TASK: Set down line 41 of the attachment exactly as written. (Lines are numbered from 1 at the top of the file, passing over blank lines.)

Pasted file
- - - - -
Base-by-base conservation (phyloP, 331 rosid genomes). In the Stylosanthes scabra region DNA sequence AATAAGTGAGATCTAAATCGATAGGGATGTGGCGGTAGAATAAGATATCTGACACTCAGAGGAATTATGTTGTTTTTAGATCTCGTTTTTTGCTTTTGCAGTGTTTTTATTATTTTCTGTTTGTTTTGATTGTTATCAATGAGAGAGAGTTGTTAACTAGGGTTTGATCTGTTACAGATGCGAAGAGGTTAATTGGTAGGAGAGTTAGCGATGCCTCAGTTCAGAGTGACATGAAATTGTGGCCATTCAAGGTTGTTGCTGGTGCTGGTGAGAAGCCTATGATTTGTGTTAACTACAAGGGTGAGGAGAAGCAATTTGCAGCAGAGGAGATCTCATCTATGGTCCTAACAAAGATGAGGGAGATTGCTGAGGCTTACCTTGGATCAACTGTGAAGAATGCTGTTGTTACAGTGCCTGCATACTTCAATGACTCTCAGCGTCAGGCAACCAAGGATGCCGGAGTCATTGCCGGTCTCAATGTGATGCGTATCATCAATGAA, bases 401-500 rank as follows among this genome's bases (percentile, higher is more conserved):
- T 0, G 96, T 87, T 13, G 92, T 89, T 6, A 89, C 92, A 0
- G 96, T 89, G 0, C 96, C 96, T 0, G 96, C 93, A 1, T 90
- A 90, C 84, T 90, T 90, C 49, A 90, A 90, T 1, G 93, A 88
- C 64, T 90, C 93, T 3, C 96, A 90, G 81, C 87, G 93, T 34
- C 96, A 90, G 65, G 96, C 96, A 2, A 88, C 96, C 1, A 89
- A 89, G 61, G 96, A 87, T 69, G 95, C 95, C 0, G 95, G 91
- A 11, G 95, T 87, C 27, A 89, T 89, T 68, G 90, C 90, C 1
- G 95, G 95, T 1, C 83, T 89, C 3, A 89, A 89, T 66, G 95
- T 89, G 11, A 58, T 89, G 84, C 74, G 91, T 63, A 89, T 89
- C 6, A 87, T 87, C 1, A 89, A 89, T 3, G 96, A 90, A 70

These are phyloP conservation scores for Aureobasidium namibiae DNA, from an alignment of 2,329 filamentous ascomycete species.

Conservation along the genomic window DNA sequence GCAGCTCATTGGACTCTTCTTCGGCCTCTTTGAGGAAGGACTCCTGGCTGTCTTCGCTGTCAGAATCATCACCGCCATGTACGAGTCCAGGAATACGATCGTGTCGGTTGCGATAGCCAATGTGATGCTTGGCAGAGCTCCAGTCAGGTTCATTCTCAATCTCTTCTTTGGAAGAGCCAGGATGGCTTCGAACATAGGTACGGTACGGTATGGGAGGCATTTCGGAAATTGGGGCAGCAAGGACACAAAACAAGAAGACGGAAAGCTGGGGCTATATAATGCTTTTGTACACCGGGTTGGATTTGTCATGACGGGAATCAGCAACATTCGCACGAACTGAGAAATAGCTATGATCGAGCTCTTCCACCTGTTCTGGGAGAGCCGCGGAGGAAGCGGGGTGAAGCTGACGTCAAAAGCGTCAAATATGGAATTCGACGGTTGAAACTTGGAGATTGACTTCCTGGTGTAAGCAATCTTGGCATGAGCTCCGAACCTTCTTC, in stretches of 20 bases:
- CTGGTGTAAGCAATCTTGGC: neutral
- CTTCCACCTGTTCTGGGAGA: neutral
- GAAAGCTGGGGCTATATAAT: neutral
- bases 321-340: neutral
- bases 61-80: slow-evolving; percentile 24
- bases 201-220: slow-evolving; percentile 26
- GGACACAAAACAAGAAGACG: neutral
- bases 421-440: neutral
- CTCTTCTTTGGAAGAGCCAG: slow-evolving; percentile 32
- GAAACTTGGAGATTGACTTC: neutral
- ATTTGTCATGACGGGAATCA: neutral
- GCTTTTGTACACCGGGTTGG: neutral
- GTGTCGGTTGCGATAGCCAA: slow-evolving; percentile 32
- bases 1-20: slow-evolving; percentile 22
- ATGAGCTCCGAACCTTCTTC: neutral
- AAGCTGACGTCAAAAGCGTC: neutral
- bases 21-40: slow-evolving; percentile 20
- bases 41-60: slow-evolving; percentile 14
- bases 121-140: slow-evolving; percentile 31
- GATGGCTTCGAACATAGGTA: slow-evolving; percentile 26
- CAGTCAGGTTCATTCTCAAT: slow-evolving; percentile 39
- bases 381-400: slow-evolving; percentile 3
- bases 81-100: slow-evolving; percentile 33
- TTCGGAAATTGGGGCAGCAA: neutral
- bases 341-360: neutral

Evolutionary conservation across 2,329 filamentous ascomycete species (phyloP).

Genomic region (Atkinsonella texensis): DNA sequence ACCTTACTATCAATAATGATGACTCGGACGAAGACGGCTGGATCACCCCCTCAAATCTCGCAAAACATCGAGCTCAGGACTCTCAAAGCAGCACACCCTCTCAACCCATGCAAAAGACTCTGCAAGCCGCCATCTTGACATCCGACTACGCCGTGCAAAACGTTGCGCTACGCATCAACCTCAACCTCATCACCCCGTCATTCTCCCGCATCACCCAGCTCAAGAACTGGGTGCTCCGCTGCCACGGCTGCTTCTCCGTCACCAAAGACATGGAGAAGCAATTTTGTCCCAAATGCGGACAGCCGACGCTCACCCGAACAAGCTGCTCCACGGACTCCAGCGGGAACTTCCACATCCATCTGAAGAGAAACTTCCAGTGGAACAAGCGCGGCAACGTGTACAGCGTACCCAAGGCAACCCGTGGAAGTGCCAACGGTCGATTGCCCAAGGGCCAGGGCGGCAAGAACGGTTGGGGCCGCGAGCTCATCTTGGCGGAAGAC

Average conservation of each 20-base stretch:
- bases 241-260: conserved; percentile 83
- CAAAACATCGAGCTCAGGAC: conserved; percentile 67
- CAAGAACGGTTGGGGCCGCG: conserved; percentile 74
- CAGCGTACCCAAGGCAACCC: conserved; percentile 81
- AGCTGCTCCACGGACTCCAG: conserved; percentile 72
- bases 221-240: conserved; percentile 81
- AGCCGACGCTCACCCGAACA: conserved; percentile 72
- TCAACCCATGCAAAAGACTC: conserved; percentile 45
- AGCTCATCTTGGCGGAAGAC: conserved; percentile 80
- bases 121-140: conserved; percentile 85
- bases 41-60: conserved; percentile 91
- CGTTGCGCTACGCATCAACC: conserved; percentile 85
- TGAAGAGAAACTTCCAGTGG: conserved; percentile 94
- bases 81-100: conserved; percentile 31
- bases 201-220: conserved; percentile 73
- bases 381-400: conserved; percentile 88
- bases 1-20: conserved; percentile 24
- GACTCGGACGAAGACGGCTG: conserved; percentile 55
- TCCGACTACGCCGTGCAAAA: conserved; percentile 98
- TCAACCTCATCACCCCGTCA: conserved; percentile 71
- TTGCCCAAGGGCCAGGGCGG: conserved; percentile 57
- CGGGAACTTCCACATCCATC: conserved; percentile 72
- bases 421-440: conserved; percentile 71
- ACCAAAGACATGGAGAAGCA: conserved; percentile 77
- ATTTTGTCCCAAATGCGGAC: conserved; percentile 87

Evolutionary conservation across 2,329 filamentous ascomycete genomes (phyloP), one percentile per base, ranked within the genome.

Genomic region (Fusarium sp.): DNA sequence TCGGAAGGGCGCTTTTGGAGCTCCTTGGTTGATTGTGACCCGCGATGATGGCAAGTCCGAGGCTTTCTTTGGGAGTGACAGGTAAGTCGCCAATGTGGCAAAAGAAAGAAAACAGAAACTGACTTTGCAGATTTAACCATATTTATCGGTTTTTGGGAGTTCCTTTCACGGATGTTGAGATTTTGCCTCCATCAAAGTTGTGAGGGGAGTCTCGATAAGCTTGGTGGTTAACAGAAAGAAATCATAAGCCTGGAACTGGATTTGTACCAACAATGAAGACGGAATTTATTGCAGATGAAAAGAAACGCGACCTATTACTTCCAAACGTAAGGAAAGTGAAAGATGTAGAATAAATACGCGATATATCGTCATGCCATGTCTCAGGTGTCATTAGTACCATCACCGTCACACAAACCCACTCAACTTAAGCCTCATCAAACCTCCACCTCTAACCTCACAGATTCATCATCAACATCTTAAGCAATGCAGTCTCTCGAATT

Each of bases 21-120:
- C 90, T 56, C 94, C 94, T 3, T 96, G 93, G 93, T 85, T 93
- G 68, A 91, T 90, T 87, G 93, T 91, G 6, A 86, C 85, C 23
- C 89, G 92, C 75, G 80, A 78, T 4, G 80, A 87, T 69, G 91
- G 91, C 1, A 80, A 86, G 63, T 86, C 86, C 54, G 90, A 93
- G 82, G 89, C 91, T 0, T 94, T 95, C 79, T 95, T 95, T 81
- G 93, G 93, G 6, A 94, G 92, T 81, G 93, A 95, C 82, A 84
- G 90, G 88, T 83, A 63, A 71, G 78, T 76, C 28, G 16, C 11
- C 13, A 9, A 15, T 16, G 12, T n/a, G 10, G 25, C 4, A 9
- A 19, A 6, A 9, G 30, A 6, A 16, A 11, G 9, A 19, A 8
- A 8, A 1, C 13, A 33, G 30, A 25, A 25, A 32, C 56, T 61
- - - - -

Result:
Average conservation of each 20-base stretch: